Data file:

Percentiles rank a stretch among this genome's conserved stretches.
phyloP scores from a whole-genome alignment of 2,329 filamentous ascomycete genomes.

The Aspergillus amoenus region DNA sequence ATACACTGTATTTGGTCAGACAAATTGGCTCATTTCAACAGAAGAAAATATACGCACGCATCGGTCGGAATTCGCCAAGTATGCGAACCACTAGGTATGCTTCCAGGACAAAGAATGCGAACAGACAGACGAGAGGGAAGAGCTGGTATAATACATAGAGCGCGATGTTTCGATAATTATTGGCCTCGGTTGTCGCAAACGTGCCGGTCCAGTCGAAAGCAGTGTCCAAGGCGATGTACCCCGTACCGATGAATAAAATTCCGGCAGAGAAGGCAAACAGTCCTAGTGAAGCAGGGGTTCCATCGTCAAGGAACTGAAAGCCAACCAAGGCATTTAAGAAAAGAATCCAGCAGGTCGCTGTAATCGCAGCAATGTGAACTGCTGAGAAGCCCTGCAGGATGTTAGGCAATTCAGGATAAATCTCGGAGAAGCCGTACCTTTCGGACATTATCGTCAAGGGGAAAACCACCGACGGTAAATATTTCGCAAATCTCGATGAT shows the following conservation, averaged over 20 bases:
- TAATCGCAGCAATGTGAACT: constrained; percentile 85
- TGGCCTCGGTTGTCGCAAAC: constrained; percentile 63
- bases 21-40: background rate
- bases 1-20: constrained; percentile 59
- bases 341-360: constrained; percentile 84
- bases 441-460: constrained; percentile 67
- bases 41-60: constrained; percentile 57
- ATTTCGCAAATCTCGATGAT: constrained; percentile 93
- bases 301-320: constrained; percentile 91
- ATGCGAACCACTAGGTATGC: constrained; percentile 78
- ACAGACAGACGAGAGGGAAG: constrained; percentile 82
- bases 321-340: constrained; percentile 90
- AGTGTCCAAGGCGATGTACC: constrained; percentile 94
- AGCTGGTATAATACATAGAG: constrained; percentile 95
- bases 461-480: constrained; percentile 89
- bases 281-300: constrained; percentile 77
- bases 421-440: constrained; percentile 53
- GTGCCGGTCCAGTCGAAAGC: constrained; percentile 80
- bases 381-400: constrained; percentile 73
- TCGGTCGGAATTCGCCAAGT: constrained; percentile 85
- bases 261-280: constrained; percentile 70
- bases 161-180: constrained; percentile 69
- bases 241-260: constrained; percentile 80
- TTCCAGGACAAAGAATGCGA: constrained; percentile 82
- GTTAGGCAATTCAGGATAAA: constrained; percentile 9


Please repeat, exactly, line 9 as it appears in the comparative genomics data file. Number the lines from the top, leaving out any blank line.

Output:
- bases 441-460: constrained; percentile 67